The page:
# How to plot InterpolatingFunction across its domain

I'm using NDSolve to solve a system of coupled ODEs for a range of different parameters. For most points in the parameter space, the integration breaks down prematurely. However, I would still like to plot the resulting InterpolatingFunctions up to the point where NDSolve broke down.

Of course, that point NDSolve changes based on the chosen parameters so I find myself constantly having to adjust the plot bounds manually.

It seems to me that there should be an easier way. Can I tell Mathematica to simply plot an InterpolatingFunction for all values inside the domain (i.e. without using extrapolation)?

• One way is given here: mathematica.stackexchange.com/questions/134222/… – Michael E2 Jun 9 '17 at 18:33
• 2nd way: See the last three lines of this answer: mathematica.stackexchange.com/a/65090/4999 – Michael E2 Jun 9 '17 at 18:37
• @MichaelE2 Regarding option 1: Can I somehow modify the interpolating function ipf within (List)LinePlot? Say I consider ipf a function of $x$, can I somehow listlineplot ipf[x] e^x? Also, ListLinePlot seems to stop just before the point where NDSolve broke down; the plot it gives looks completely regular. But when I copy the last point from NDSolve's output into a Plot range, I see a singularity. – Casimir Jun 12 '17 at 14:32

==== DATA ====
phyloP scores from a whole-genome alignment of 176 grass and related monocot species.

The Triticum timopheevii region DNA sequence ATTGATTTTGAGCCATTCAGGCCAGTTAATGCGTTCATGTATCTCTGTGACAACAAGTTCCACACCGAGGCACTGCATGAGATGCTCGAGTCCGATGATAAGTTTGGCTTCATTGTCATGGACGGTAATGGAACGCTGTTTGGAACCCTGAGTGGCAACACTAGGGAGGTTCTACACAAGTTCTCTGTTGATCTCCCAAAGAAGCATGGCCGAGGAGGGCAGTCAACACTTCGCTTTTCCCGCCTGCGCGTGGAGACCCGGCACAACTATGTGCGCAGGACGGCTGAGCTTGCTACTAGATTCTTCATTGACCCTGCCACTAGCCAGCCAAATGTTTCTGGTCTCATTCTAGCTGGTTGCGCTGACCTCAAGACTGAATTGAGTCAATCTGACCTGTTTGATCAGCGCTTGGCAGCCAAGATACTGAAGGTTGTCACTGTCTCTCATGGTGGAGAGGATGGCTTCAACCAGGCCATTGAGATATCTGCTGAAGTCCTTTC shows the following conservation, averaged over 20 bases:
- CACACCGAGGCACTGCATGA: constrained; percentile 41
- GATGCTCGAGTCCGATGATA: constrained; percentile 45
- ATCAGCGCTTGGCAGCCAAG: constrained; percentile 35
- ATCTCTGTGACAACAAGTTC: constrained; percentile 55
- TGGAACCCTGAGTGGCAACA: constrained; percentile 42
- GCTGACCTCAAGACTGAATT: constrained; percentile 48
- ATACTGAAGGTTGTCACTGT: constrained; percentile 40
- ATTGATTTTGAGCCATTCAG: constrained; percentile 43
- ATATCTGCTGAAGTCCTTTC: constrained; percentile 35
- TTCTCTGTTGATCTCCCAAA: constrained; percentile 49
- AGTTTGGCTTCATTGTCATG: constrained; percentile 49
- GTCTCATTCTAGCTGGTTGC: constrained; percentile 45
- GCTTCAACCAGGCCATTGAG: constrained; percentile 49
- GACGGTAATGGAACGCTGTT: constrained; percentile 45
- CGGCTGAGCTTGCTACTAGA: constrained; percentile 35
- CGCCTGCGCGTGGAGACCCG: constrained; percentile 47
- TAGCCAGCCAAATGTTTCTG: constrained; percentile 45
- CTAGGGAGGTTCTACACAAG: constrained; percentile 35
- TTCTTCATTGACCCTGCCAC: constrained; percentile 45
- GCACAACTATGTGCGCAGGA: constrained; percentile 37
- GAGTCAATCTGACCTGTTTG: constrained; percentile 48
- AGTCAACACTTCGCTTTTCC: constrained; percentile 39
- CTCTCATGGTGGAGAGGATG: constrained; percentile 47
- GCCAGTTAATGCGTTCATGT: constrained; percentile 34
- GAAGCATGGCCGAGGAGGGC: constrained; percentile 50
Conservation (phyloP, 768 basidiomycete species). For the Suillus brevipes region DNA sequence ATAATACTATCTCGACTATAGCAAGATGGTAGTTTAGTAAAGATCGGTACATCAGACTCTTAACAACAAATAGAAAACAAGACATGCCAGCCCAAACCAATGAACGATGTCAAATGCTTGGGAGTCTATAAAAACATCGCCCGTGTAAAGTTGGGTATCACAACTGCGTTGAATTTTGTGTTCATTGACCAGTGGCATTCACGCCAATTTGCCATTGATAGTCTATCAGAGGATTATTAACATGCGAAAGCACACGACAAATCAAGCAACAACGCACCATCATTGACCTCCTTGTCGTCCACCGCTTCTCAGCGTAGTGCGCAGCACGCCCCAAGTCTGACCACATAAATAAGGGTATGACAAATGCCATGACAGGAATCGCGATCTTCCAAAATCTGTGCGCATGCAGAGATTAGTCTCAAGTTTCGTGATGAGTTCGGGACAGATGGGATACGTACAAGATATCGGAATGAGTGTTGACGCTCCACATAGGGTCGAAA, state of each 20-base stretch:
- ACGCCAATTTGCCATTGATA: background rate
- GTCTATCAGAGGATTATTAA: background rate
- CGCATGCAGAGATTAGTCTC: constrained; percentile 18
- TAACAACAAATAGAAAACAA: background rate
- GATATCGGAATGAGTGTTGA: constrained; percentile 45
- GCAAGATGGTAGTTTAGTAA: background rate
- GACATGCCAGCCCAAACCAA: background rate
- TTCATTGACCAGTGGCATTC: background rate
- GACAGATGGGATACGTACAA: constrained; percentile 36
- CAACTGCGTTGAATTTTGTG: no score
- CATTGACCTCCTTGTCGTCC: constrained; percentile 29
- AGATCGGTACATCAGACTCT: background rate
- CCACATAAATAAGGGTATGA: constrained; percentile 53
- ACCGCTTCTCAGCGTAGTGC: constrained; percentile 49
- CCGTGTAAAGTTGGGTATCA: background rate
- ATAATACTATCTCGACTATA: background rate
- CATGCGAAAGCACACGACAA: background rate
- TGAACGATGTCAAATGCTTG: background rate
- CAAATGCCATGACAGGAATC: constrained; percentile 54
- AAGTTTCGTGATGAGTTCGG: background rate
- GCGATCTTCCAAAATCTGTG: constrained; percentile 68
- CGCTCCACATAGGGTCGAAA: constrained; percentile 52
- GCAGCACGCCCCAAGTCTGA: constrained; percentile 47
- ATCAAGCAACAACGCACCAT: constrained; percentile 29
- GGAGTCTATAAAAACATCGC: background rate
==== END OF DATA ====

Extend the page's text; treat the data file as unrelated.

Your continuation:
• @MichaelE2 The same issue of Mathematica excluding singular points happens with the second option. Do you know how I can prevent this? – Casimir Jun 12 '17 at 14:46
• I don't think so. ListPlot[if] seems a special case, and it just connected the interpolated points with (straight) lines. For other kinds of plots use Plot[] with if["Domain"] as in the 2nd way (or MikeY's answer). -- "ListLinePlot seems to stop": I'm not sure what you're seeing, but it could be due to automatic plot range adjustments. This would be the case if NDSolve stopped because the solution was going to infinity. Did you try ListLinePlot[if, PlotRange -> All]? – Michael E2 Jun 12 '17 at 14:46

You want the domain of your interpolating function. You can get this easily. Creating an InterpolatingFunction[ ] with domain {0,100} ...

hh = h /. NDSolve[{h'[x] == x, h[0] == 0}, h, {x, 0, 100}][[1]];


Then extract it

hh["Domain"]

(* {{0., 100.}} *)


directly use as a plot range:

Plot[hh[x], Evaluate@{x, Sequence @@ First@hh["Domain"]}]